So once every 10 years, a film close to 3 hours does huge numbers and makes theaters very happy. That's not to say the rest are just duds taking up theater space, but there's more than enough films doing big numbers that are shorter. Theaters have to do less to accommodate folks in shorter showings, and therefore, everyone presumably has a much better theater experience.
Long Movies Can Create Unrealistic Expectations
When a film's runtime is announced to be close to or exceeding 3 hours, fans tend to react with excitement. After all, when Avengers: Endgame was announced, our imaginations kicked into overdrive with visions of a 3-hour battle with Thanos across time and space, maybe another major enemy being introduced, and a seemingly limitless introduction of new heroes.
In reality, we got a film that was lighter on action than Avengers: Infinity War, but still a great film that critics and audiences adore overall. Did I enjoy Avengers: Endgame? Absolutely. Do I think it could've easily shaved its runtime down by 10, 15 or 20 minutes to keep the action flowing better? You bet. I know that's not a hugely popular opinion, but I know I'm not the only one who feels the same way.
Then on the other side of the coin, there's Transformers: Age of Extinction, which is 2 hours and 45 minutes of almost non-stop action. Critics and audiences responded far more negatively despite my nagging suspicion that everyone seemingly knew at that stage exactly what type of movie they were walking into. Age of Extinction still made over $1 billion at the box office worldwide, so maybe there's something to be said for audience expectation and film's length correlating with one another.
If We Need Three Hour Movies, Let's Move Over To Streaming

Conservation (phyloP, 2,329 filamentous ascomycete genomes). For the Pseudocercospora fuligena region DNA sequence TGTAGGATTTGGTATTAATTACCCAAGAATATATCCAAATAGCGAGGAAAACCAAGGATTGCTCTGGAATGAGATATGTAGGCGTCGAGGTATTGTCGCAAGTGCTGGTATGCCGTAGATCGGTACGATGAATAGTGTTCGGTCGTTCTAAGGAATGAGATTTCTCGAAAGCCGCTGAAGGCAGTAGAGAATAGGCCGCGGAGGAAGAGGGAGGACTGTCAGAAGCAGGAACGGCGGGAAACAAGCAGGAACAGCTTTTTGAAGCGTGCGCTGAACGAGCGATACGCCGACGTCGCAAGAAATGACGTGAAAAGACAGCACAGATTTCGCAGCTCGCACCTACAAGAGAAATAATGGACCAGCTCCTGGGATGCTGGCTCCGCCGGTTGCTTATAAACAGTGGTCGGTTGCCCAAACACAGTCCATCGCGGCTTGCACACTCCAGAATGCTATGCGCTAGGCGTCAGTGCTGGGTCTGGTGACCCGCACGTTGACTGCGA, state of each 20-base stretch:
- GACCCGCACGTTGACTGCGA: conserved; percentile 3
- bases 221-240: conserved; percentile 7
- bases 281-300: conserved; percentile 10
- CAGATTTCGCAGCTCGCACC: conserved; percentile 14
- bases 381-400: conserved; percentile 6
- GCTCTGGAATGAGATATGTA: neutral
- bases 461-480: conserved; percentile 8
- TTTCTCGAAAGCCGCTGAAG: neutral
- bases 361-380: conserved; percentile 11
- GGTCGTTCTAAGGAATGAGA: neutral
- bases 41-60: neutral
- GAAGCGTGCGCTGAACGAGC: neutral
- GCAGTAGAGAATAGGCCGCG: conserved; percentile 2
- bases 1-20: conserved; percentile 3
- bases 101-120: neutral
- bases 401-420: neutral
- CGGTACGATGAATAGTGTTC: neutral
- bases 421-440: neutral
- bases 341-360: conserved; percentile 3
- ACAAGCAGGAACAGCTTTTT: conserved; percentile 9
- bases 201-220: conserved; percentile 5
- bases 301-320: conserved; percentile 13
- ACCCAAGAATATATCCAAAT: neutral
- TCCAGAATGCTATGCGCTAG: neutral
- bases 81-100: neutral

While I am generally wary and disheartened by news that any movie exceeds two-and-a-half hours in length, I have to admit I was super excited to learn the runtime of Martin Scorsese's The Irishman. I should add that I was exceptionally excited because I was going to get to watch the latest work from an acclaimed director from the freedom of my own home.
There, I can take bathroom breaks when I want, go get snacks, and even stop and take a phone call all without missing a second of the film. It's a game changer, and in my opinion, one of the best ways to enjoy any 3-hour movie.
Unfortunately, even this is marred by the fact that streaming is still struggling to establish itself as a viable alternative to the theater experience. That means that many of the movies that would be best experienced, absorbed and enjoyed from home are still being shown first in sub-optimal conditions. It's a change we could see in our lifetime people, and while I do have love for the traditional theater experience, there's no place like home. That's especially true in the case of long movies, so let's get this trend rolling in the next decade.
Do you feel seen by this article or do you have another viewpoint about what films are and aren't an acceptable length? Share any wisdom you may have below, and continue to stick with CinemaBlend for all big things happening in the world of movies and television.